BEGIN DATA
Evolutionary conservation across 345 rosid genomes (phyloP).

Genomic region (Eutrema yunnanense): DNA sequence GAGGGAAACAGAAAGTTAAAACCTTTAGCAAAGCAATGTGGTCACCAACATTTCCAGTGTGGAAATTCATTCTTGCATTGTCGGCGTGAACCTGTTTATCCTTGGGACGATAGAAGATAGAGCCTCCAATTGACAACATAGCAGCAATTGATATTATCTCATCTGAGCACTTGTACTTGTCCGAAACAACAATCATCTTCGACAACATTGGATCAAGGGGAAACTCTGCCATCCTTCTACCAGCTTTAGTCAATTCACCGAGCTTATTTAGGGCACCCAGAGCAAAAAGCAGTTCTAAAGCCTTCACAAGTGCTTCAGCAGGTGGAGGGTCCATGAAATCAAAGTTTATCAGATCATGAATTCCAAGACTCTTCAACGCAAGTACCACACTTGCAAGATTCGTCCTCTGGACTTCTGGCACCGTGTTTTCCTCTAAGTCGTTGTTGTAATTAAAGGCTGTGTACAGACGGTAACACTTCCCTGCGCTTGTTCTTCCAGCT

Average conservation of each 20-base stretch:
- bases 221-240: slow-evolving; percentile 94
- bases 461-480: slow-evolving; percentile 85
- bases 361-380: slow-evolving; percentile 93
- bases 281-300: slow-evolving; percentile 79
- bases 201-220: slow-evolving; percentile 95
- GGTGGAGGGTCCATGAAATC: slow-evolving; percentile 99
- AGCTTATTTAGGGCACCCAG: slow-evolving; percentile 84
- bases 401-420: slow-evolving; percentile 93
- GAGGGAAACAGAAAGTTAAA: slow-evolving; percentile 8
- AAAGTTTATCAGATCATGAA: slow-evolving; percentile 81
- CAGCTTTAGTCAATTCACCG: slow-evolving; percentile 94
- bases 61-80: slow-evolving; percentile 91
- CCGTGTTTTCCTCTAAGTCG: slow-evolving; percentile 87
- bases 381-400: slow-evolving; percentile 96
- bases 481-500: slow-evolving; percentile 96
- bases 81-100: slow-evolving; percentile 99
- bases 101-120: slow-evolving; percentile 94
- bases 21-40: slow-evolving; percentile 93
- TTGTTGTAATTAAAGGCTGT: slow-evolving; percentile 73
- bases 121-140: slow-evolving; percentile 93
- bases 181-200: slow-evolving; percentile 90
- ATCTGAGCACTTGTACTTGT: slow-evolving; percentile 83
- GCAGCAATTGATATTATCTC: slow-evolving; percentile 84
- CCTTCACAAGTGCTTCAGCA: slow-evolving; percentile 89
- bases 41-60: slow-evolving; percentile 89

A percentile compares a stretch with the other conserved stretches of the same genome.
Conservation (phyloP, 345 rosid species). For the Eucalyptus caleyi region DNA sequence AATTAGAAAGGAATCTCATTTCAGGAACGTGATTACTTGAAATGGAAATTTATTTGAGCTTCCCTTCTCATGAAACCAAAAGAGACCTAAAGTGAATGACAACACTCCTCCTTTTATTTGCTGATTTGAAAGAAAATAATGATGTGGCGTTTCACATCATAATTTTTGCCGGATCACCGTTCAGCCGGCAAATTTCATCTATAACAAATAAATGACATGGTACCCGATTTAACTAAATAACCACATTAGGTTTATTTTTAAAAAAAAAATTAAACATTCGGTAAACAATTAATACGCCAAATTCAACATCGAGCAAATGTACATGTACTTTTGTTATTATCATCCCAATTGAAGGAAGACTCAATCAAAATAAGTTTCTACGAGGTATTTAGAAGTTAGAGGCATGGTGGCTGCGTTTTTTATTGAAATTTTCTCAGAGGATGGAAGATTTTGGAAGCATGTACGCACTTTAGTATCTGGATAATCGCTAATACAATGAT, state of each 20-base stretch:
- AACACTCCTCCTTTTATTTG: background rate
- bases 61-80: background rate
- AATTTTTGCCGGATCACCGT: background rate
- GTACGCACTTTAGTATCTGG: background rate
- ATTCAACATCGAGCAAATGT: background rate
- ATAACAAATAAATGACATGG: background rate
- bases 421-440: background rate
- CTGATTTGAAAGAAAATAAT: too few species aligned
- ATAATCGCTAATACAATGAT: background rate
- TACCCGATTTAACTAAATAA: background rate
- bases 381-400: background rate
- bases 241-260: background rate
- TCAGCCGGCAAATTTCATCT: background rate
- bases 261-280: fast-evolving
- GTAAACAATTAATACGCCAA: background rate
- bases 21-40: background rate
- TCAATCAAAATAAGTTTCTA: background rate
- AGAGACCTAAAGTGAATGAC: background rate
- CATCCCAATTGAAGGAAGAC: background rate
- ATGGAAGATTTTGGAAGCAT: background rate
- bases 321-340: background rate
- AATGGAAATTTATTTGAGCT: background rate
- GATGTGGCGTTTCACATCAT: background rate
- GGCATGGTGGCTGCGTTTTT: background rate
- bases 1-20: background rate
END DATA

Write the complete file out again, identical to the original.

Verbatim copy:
Evolutionary conservation across 345 rosid genomes (phyloP).

Genomic region (Eutrema yunnanense): DNA sequence GAGGGAAACAGAAAGTTAAAACCTTTAGCAAAGCAATGTGGTCACCAACATTTCCAGTGTGGAAATTCATTCTTGCATTGTCGGCGTGAACCTGTTTATCCTTGGGACGATAGAAGATAGAGCCTCCAATTGACAACATAGCAGCAATTGATATTATCTCATCTGAGCACTTGTACTTGTCCGAAACAACAATCATCTTCGACAACATTGGATCAAGGGGAAACTCTGCCATCCTTCTACCAGCTTTAGTCAATTCACCGAGCTTATTTAGGGCACCCAGAGCAAAAAGCAGTTCTAAAGCCTTCACAAGTGCTTCAGCAGGTGGAGGGTCCATGAAATCAAAGTTTATCAGATCATGAATTCCAAGACTCTTCAACGCAAGTACCACACTTGCAAGATTCGTCCTCTGGACTTCTGGCACCGTGTTTTCCTCTAAGTCGTTGTTGTAATTAAAGGCTGTGTACAGACGGTAACACTTCCCTGCGCTTGTTCTTCCAGCT

Average conservation of each 20-base stretch:
- bases 221-240: slow-evolving; percentile 94
- bases 461-480: slow-evolving; percentile 85
- bases 361-380: slow-evolving; percentile 93
- bases 281-300: slow-evolving; percentile 79
- bases 201-220: slow-evolving; percentile 95
- GGTGGAGGGTCCATGAAATC: slow-evolving; percentile 99
- AGCTTATTTAGGGCACCCAG: slow-evolving; percentile 84
- bases 401-420: slow-evolving; percentile 93
- GAGGGAAACAGAAAGTTAAA: slow-evolving; percentile 8
- AAAGTTTATCAGATCATGAA: slow-evolving; percentile 81
- CAGCTTTAGTCAATTCACCG: slow-evolving; percentile 94
- bases 61-80: slow-evolving; percentile 91
- CCGTGTTTTCCTCTAAGTCG: slow-evolving; percentile 87
- bases 381-400: slow-evolving; percentile 96
- bases 481-500: slow-evolving; percentile 96
- bases 81-100: slow-evolving; percentile 99
- bases 101-120: slow-evolving; percentile 94
- bases 21-40: slow-evolving; percentile 93
- TTGTTGTAATTAAAGGCTGT: slow-evolving; percentile 73
- bases 121-140: slow-evolving; percentile 93
- bases 181-200: slow-evolving; percentile 90
- ATCTGAGCACTTGTACTTGT: slow-evolving; percentile 83
- GCAGCAATTGATATTATCTC: slow-evolving; percentile 84
- CCTTCACAAGTGCTTCAGCA: slow-evolving; percentile 89
- bases 41-60: slow-evolving; percentile 89

A percentile compares a stretch with the other conserved stretches of the same genome.
Conservation (phyloP, 345 rosid species). For the Eucalyptus caleyi region DNA sequence AATTAGAAAGGAATCTCATTTCAGGAACGTGATTACTTGAAATGGAAATTTATTTGAGCTTCCCTTCTCATGAAACCAAAAGAGACCTAAAGTGAATGACAACACTCCTCCTTTTATTTGCTGATTTGAAAGAAAATAATGATGTGGCGTTTCACATCATAATTTTTGCCGGATCACCGTTCAGCCGGCAAATTTCATCTATAACAAATAAATGACATGGTACCCGATTTAACTAAATAACCACATTAGGTTTATTTTTAAAAAAAAAATTAAACATTCGGTAAACAATTAATACGCCAAATTCAACATCGAGCAAATGTACATGTACTTTTGTTATTATCATCCCAATTGAAGGAAGACTCAATCAAAATAAGTTTCTACGAGGTATTTAGAAGTTAGAGGCATGGTGGCTGCGTTTTTTATTGAAATTTTCTCAGAGGATGGAAGATTTTGGAAGCATGTACGCACTTTAGTATCTGGATAATCGCTAATACAATGAT, state of each 20-base stretch:
- AACACTCCTCCTTTTATTTG: background rate
- bases 61-80: background rate
- AATTTTTGCCGGATCACCGT: background rate
- GTACGCACTTTAGTATCTGG: background rate
- ATTCAACATCGAGCAAATGT: background rate
- ATAACAAATAAATGACATGG: background rate
- bases 421-440: background rate
- CTGATTTGAAAGAAAATAAT: too few species aligned
- ATAATCGCTAATACAATGAT: background rate
- TACCCGATTTAACTAAATAA: background rate
- bases 381-400: background rate
- bases 241-260: background rate
- TCAGCCGGCAAATTTCATCT: background rate
- bases 261-280: fast-evolving
- GTAAACAATTAATACGCCAA: background rate
- bases 21-40: background rate
- TCAATCAAAATAAGTTTCTA: background rate
- AGAGACCTAAAGTGAATGAC: background rate
- CATCCCAATTGAAGGAAGAC: background rate
- ATGGAAGATTTTGGAAGCAT: background rate
- bases 321-340: background rate
- AATGGAAATTTATTTGAGCT: background rate
- GATGTGGCGTTTCACATCAT: background rate
- GGCATGGTGGCTGCGTTTTT: background rate
- bases 1-20: background rate